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SSDI Benefits and Workers’ Compensation: Can I Receive Both in Wisconsin?

Social Security Disability Insurance (SSDI) and workers’ compensation are separate programs run by the Social Security Administration (SSA) and your home state respectively. The short answer to the question of whether you can receive both workers’ comp and SSDI benefits at the same time is: yes.

However, the criteria for claimants of both benefits are quite different for each program, making it possible for you to qualify for one and not the other. Because workers’ compensation is designed to protect you if you’re injured on the job, claims for these benefits need to be substantiated more than those for SSDI benefits which are based on medical evidence.

What is Workers’ Compensation?

Workers’ compensation is a type of insurance that is designed to ensure you continue receiving an income should you have an accident at work. In exchange for receiving compensation for loss of earnings and medical benefits, employees making claims on the insurance relinquish their right to take legal action against their employer for the incident. It’s a two-way protective measure that provides a system of collective liability that ensures employees don’t suffer any financial hardship as a result of a workplace accident.

The requirements of workers’ compensation vary slightly from state to state, but in general, it is designed as a temporary measure while claimants are waiting to heal or to have their application for SSDI benefits accepted.

Because SSDI benefits and workers’ compensation are completely unrelated programs and each has its own criteria for qualification, claiming one does not negatively affect your chances of receiving the other.

Does Workers’ Compensation Impact SSDI Benefits?

Workers' Comp and Social Security Lawyer for SSDI Benefits in Milwaukee, Wisconsin
Claiming both workers’ compensation and SSDI benefits may be difficult for you. Reach out to Tabak Law today.

There is one effect that workers’ compensation has on SSDI benefits, and that is in respect to the total income an individual receives from the combined benefits. This total income cannot exceed 80% of your income prior to the accident, which is the maximum allowable under the current system. If your combined benefits income comes to more than 80%, the SSA is empowered to make deductions from your SSDI benefits to reduce your total to below this threshold.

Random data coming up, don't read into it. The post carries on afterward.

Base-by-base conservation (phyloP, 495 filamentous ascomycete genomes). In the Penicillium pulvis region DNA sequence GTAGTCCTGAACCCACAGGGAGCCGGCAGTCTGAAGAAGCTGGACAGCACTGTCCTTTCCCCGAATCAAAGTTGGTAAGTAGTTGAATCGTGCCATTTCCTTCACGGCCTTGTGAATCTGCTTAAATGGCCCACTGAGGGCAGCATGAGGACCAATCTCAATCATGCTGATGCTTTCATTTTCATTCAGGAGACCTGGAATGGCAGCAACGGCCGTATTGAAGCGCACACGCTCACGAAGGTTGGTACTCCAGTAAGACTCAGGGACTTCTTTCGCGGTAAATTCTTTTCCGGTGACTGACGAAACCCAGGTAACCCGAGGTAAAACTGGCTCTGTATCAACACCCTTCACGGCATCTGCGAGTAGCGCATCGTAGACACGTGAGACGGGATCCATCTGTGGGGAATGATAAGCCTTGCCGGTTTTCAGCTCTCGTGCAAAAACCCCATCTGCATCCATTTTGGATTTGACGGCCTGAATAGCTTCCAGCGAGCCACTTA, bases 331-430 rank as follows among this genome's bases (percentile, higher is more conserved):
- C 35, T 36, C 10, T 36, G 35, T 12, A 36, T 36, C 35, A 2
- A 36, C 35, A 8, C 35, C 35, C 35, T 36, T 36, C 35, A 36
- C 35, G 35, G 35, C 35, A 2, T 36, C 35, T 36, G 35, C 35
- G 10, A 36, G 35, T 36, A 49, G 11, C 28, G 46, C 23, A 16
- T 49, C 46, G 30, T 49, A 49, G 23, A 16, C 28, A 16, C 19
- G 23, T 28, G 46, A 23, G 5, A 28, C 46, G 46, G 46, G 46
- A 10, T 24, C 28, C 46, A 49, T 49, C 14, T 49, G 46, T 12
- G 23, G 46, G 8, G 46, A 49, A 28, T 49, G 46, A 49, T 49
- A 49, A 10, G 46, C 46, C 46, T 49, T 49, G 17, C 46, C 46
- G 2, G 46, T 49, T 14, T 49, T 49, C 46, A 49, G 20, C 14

How Qualification for Workers’ Compensation and SSDI Benefits Differ

There are two principal differences in the requirements for both benefits. They are as follows:

  • To be eligible for workers’ compensation, you have to be unable to carry out your duties at work as a result of a work-related injury, whereas
  • People claiming SSDI benefits have to prove to the SSA that they are completely disabled, demonstrating unequivocally that they are unable to perform any kind of work for any employer during their adult lives. In addition, your disability must be expected to last for more than 12 months and be the cause of your death.

Applying for Both Benefits at the Same Time

Although it is completely possible to claim both SSDI benefits and workers’ compensation at the same time, there are some advantages to applying for one before the other, subject to your state. It’s always recommended to reach out to an experienced SSDI lawyer like those at Tabak Law in Milwaukee, WI to ensure that you structure your claims carefully and to your advantage.

What to Do If You Need to Claim Workers’ Comp

It’s important to file a claim for workers’ comp benefits as soon as you have been injured at the workplace or have developed a work-related illness. There are some distinct disadvantages of delaying the process as it can be detrimental to your claim and your employer could even deny you compensation if there’s a significant gap between when the incident took place and when it is reported.

Claiming benefits for disability can be a complex area, particularly when the nature of your injury or illness is work-related or has developed over time. To claim both SSDI benefits and workers’ compensation, you have to go through two separate processes which can be time-consuming when you’re not in the best of health. This is the principal reason you need to hire a lawyer with extensive knowledge of the benefits system in your state.

Consult with a Workers’ Compensation Attorney About Your Case

Tabak Law is rapidly expanding law firm located in Milwaukee, Wisconsin, with in-depth knowledge of the benefits system from both a state and federal perspective. If you’ve suffered an injury at the workplace, you may not feel up to dealing with filing for your claims, and that’s where we are here to help you. If you wish to pursue a claim for disability benefits and gain the peace of mind, you need to focus on recovery. Contact us to discuss your legal options today.

Injured? Unable to Work? We Can Help!

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